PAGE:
Part of it was the financial aspect and what I was able to do, which made us stick to a schedule where we had the whole band together for about seven days and thatís what we had to work with.

It came together very quickly. I remember talking to the producer, John Alagia, and calling him and asking if he wanted to do a record. Without submitting songs or having him listen he decided to go in and make it happen and started scheduling flights for musicians very quickly.

How does it feel to have a producer get on board without hearing any of the songs?

Awesome. Itís a testament to how much we know each other and the way we know each otherís work. I didnít need to have conversations with him about how he would do certain things with certain songs and make decisions based on that. He didnít need to have any conversations with about the songs. I think we just instinctually knew that it was time to work together again and weíd both been wanting to do so for a while. It was certainly a fun testament to how much we both believe in each other.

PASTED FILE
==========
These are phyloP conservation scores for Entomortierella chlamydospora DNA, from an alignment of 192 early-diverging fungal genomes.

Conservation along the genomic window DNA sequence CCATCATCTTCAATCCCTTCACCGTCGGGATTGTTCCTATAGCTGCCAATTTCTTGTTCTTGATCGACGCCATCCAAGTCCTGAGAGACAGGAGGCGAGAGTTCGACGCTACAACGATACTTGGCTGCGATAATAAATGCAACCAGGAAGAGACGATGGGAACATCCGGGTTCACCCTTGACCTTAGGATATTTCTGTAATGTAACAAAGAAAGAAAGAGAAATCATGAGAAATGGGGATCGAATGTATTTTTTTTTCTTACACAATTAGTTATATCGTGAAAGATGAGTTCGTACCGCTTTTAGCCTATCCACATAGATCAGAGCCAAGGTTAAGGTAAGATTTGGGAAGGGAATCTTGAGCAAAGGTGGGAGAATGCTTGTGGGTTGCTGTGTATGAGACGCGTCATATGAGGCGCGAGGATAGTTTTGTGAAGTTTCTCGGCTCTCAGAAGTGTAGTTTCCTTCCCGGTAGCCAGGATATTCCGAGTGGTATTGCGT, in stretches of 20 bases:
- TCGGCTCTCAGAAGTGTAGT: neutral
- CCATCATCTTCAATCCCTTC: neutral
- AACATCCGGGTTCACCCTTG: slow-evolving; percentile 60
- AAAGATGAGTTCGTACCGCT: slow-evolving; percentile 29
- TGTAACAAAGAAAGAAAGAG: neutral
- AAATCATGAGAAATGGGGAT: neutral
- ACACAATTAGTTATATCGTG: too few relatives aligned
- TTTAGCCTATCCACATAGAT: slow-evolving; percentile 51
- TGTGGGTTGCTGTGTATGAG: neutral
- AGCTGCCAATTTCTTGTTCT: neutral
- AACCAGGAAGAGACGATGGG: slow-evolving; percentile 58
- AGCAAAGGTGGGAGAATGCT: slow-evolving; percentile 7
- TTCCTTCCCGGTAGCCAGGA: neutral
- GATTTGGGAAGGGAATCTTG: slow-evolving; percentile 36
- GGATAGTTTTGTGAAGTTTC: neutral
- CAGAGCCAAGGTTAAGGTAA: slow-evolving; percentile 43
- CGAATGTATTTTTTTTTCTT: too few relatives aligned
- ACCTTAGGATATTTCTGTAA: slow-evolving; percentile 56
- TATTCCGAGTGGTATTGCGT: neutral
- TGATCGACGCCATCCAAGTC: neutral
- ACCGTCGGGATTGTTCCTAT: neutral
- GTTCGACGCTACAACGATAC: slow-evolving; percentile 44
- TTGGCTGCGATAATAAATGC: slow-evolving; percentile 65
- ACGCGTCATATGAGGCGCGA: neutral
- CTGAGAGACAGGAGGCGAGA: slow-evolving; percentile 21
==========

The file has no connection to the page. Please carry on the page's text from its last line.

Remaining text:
A few years ago, you co-wrote the song ďLadiesí ChoiceĒ with Mandy Moore. As a huge fan of both of you, I was wondering how that came about and what the experience was like.

Sheís awesome. Sheís extremely driven and has a super knowledge of music. I met her several years ago and we had repeated sessions of hanging out and talking. We really connected on analyzing relationships and delving into peopleís motivations. We both have this sense of empowerment that we like to get across in our songs and express within a relationship. Part of that is being vulnerable, but really feeling empowered. ďLadiesí ChoiceĒ is really about being strong enough to be vulnerable in relationships and that we have the choice to be in them or not be in them. Thatís how the song came about, but sheís absolutely lovely. Everything you hear about her in terms of being a great person is absolutely true.

Do you think youíll work with her again in the future?

Absolutely, I would love to. I think sheís an amazing artist. Sheís a really great editor and songwriter as well. Sheís got this ear for choruses and hooks that are really cool. Iíd often find myself ready to quit for the day and she would want to keep going. She would definitely be good for me to hone in on things as well.

Before we were talking about the musicians going on tour with you. When is that tour going to start?

It starts on October 24th in Portland, Maine. Itís going to go straight through December 22nd. Thatíll be the US tour. Weíre doing a couple of dates before then for promotional stuff. Then early next year weíre going to try and do some European and Asian dates.